Thursday, August 16, 2018
Madhya Pradesh

Arts



Folk Dance

Gaur Dance

The most popular among the Madhya Pradesh dances, is the Gaur dance of the Sing Marias or Tallaguda Marias (bison-horn Marias) of South Bastar.

This spectacular dance symbolizes the hunting spirit of the tribe. The word 'Gaur' means a ferocious bison. The invitation for a dance is given by sounding a bamboo trumpet or a horn. Wearing head-dresses frilled with stringed 'cowries' and plumes of peacock feathers fastened to them the men folk with flutes and drums make their way to the dancing ground. Women adorned with brass fillets and bead necklaces over their tattooed bodies soon join the assemblage. They carry dancing sticks called Tirududi in their right hands and tap them to conform with the drum-beats. They dance in their own groups by the side of the male members. But they also take the liberty to cross and re-cross in between the groups of male dancers and drummers. Their jingling anklets correspond to the songs of their lips as they move. The men beat the drums, tossing the horns and feathers of their head-gears to the rising tempo that gives the dance a wilder touch.

The men with drums usually move in a circle and create a variety of dancing patterns when they are spirited. In the bison dance (Gaur) they attack one another and chase the female dancers. The Marias imitate a number of bison movements. Most of them perform like frisky bulls, hurling wisps of grass into air, charging and tossing horns.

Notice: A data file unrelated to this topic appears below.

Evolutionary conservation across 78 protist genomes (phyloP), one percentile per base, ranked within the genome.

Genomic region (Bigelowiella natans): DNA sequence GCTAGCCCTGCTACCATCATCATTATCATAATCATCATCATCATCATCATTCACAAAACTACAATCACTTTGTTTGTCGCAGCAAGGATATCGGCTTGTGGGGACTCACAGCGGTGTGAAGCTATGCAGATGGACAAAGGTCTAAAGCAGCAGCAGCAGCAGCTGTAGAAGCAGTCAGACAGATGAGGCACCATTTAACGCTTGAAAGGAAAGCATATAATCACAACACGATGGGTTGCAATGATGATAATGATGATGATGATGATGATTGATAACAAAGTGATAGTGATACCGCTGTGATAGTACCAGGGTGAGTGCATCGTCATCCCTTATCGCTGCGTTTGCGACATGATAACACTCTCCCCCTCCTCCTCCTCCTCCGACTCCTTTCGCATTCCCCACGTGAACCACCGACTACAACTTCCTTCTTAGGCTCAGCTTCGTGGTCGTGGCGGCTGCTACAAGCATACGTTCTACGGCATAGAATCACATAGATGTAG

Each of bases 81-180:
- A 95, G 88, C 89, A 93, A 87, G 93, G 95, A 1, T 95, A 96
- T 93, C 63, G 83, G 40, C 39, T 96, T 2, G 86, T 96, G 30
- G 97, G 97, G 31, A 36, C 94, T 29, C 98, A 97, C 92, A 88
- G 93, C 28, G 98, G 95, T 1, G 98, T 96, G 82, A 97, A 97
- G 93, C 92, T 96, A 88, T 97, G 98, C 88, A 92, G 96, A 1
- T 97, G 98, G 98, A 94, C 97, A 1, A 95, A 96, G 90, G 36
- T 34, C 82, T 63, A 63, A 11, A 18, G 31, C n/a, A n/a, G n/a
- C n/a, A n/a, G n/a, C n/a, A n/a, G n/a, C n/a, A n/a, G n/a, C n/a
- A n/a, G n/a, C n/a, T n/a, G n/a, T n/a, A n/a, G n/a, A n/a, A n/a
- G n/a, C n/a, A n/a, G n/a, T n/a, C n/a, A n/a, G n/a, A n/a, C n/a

Muria Dances

The Murias of North Bastar are trained in the Ghotul for all types of their community dances. Before any dance is commenced at a wedding or a festive occasion, the Murias first worship their drums. Very often they begin with an invocation to 'Lingo Pen', the phallic deity of the tribe and the founder of the Ghotul institution. To a Muria, Lingo Pen was the first musician who taught the art of drumming to the tribal boys.

The dancing site is chosen near the Ghotul compound. On marriage celebrations, the Muria boys and girls perform a dance called Har Endanna. The dance commences with a group of boys carrying ritualistic offerings and gifts and conducting the bridegroom to the ceremonial place. In this light and happy dance, there are a variety of movements with the boy and the girl dancers and drummers participating to move in patterns with running steps and circles then changing directions, kneeling, bending and jumping. The movements of the drummers as they dance and manipulate their drums is fascinating.

Their Hulki is the loveliest of all the dances. The Karsana is performed for sheer fun and enjoyment. Both the dance-forms are quick and rich with many rhythmic nuances. In the Hulki, boys move in a ring while the girls tread way through them. These forms are more favourite with the performing groups when they go to another village to attend wedding celebrations or else visit some fair. Their Pus Kolang expedition occurs in the month of February. During hot weather the boys and the girls meet in Chhat-Dadar expedition. Many of the dances associated to these visits are stick-dances.

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